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This Is What It Was Like To Interview Imelda Marcos

By Poyen Ramos on February 2, 2016

If you were given a chance to interview the most notorious woman in Philippine history, how would it make you feel? Excited? Anxious? Would you start to hyperventilate and throw up? Well, if you were 16, innocent and a bit naive, perhaps those mixed emotions I mentioned wouldn't be that difficult to comprehend.

In an article from Rappler, writer Marguerite de Leon describes her intense, nerve-wracking interview experience when she was 16 with no other than Madame Imelda Marcos herself.

As the school paper's editor-in-chief at the Philippine High School for the Arts in Mount Makiling, which was founded by Imelda herself, the school's 25th anniversary allowed Marguerite the chance to interview the founder herself, of which she gladly agreed to do so. And like any interview, a set of questions were carefully prepared, making sure to avoid anything politically related as possible. But alas, Imelda took over everything.

"No matter what kind of questions I had, however, it quickly became clear that Imelda was in charge. She hijacked that session and steered it from an innocent chat with a kid to a burning plea for mercy and justice," wrote Marguerite.

The interview

Imelda, the Imeldific woman that she is, has managed to make the situation even more daunting when she started the interview with an excerpt from her self-help book “Circles of Life,” by which Marguerite thought was somehow very similar to how she aimlessly rambled to director Ramona Diaz in the 2003 documentary "Imelda" about love and peace, about the good, the true, and the beautiful.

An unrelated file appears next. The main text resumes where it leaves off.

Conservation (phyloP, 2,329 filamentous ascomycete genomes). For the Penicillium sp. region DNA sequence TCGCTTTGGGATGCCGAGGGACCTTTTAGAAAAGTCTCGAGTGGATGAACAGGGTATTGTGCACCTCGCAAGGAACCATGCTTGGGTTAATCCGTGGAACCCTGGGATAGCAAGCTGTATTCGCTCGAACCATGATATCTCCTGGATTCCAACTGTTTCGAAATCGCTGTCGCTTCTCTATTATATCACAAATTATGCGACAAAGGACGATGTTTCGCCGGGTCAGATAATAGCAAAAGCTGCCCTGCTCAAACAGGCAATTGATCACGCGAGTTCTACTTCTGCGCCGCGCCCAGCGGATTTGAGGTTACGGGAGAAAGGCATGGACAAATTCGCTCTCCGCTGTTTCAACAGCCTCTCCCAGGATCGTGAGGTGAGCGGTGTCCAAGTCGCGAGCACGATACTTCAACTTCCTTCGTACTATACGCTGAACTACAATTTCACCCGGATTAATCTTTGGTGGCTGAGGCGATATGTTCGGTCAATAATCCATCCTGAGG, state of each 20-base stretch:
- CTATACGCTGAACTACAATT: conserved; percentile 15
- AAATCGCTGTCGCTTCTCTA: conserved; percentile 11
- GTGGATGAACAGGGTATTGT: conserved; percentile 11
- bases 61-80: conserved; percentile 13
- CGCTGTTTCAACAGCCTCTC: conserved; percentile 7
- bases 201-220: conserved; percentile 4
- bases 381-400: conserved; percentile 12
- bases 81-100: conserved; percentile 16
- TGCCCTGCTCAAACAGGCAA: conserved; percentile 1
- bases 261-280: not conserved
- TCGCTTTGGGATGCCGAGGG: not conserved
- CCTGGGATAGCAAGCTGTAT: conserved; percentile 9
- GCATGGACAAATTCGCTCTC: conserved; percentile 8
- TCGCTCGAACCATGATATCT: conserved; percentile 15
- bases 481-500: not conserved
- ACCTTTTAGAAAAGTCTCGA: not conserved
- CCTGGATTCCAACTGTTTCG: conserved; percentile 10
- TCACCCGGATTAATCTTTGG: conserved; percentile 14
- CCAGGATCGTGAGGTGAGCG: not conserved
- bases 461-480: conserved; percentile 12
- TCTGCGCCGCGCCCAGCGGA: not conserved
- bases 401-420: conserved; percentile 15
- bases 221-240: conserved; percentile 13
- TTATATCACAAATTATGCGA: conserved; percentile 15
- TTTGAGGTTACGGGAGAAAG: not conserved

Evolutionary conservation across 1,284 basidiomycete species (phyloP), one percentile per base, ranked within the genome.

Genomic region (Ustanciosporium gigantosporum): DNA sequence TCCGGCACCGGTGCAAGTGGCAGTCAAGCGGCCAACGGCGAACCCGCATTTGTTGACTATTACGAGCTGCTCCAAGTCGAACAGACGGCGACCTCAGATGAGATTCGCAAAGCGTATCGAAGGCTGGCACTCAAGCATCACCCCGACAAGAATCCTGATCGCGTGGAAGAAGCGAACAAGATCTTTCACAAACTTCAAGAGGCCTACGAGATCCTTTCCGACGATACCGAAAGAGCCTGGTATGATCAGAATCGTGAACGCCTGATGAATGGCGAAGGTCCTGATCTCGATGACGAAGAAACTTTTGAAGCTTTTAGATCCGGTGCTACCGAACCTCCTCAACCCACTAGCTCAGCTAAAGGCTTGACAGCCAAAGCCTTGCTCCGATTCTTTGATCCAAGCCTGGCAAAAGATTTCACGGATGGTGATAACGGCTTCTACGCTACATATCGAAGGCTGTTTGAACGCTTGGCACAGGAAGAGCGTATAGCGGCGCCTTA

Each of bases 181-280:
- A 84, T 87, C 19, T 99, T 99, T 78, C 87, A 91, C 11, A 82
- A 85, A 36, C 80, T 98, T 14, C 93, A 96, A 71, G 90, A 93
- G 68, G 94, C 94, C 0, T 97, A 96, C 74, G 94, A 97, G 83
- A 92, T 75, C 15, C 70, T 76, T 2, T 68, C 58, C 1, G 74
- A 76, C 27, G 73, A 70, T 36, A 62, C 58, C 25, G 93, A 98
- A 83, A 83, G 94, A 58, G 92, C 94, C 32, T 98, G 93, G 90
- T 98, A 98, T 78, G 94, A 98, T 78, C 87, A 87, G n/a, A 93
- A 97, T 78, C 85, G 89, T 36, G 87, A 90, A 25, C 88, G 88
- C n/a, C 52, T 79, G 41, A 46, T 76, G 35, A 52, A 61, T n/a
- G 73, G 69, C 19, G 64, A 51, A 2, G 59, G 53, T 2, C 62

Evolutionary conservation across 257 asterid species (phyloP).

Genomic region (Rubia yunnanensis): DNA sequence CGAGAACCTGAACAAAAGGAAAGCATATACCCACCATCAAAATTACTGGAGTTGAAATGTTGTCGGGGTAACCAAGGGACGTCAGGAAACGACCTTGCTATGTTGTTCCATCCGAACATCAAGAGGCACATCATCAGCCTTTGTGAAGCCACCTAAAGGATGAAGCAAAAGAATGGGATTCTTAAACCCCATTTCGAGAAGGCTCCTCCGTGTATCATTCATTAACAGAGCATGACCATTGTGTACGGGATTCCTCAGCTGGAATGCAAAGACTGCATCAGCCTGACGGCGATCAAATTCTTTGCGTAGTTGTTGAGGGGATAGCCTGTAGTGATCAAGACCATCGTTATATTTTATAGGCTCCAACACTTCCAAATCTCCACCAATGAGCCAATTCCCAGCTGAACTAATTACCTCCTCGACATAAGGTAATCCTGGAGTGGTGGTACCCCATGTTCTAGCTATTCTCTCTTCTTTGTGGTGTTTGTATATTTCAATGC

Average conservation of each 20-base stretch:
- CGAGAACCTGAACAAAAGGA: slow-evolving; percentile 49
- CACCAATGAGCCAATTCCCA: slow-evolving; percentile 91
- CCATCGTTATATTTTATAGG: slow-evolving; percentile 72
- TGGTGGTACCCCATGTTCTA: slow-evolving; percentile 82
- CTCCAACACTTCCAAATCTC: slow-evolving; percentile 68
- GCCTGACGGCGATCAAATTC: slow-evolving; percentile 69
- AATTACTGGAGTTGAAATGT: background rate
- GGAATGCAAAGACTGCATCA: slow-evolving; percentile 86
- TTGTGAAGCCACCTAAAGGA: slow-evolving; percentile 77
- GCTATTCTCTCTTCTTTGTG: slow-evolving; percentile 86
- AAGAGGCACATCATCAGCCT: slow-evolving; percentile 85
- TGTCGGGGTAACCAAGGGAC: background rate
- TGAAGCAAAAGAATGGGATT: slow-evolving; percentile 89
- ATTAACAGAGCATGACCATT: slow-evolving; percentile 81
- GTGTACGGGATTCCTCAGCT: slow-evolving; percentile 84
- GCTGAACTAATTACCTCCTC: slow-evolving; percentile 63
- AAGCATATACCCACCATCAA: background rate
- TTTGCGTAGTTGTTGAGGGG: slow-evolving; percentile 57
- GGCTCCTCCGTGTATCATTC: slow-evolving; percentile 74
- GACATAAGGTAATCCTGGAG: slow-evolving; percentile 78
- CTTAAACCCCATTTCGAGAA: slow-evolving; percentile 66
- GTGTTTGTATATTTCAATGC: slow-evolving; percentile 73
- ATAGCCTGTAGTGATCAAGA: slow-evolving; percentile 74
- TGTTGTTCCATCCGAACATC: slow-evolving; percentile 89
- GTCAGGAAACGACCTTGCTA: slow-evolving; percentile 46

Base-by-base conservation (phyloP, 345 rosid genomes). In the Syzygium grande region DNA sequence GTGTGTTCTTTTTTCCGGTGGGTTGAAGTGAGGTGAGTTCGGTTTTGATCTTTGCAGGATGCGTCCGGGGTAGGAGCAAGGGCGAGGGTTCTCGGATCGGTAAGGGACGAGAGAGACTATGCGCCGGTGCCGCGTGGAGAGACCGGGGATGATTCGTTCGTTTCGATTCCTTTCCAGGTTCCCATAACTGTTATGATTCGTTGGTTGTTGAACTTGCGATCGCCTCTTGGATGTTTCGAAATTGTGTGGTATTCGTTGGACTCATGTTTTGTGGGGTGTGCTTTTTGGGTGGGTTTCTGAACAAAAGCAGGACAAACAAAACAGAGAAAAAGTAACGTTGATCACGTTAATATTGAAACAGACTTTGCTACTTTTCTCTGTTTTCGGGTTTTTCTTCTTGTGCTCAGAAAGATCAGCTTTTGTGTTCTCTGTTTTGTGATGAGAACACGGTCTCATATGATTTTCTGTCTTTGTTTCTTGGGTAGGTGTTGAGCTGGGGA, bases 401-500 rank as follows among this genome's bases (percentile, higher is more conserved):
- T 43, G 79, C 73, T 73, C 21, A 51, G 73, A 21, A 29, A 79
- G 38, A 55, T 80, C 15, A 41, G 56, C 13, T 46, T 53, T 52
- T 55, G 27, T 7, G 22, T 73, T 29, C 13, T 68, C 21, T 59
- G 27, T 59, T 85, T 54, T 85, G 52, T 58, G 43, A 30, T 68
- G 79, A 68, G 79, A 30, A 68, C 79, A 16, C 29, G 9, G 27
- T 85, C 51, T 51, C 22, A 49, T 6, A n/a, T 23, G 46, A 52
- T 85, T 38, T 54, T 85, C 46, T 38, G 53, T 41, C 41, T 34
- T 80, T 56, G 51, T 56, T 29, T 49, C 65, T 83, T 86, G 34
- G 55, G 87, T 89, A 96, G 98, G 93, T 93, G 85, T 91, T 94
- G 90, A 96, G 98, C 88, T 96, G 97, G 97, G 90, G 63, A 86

It didn't take long for Marguerite to know where this conversation was going. The interview began to take a strange turn when she started talking about a renowned pianist, then recounting her memories of the Marcos regime—a topic that was to be avoided at all cost. Imelda said:

“Marcos saved this country. The only thing Marcos ever cared about was the people. For Marcos, it was all about love. I loved Marcos and Marcos loved every Filipino.”

And then the inevitable happened...

“But what did the Filipino people do? They persecuted Marcos and his family. They persecuted us. They said Marcos stole from the people. They drove us away from the land we loved, when all we ever did was take care of the Filipino people. Why would they do this to us? How did Marcos deserve to be treated this way? Did he do anything wrong? Did I do anything wrong? Did I? Did I?”

If you were in front of Imelda now, and being presented with this rhetorical question, how would you react? Or at the very least, feel?

The downfall of this generation

Put yourself in the shoes of Imelda Marcos: having experienced limitless powers, accumulated billions of dollars of ill-gotten wealth, and arguably at a time, had the biggest private collection of art—and footwear—on the planet. Now try to imagine everything after it was all taken away: a widow, suspected of murder by millions, accused of theft and corruption, shoes confiscated, and to make matters worse, have gained extra pounds as much as years. You'd understand why the interview had come to that point.">

But it's a sad truth that today's generation are more forgiving than the last, because lucky as we are, we were born during a time where everything was already taking a turn for the better.

However, there will still be unhealed scars from our forefather's past that will remain from ends on out, the least we can do, according to Marguerite, is not only to try to talk ourselves into educating this generation about it, but also equipping them with the right mindset; it wouldn't bring anyone back from the dead, but at least the next generation will not forget.

In the words of Marguerite, "It’s not just a problem of education. What was missing was the conviction to speak up about and act on it."

"How we dig ourselves out of this hole is not just about telling people what happened decades ago, but about giving people the right mindset to actually care about it. That’s what we’re missing."

Read the complete article here on Rappler: I interviewed Imelda Marcos when I was 16 years old

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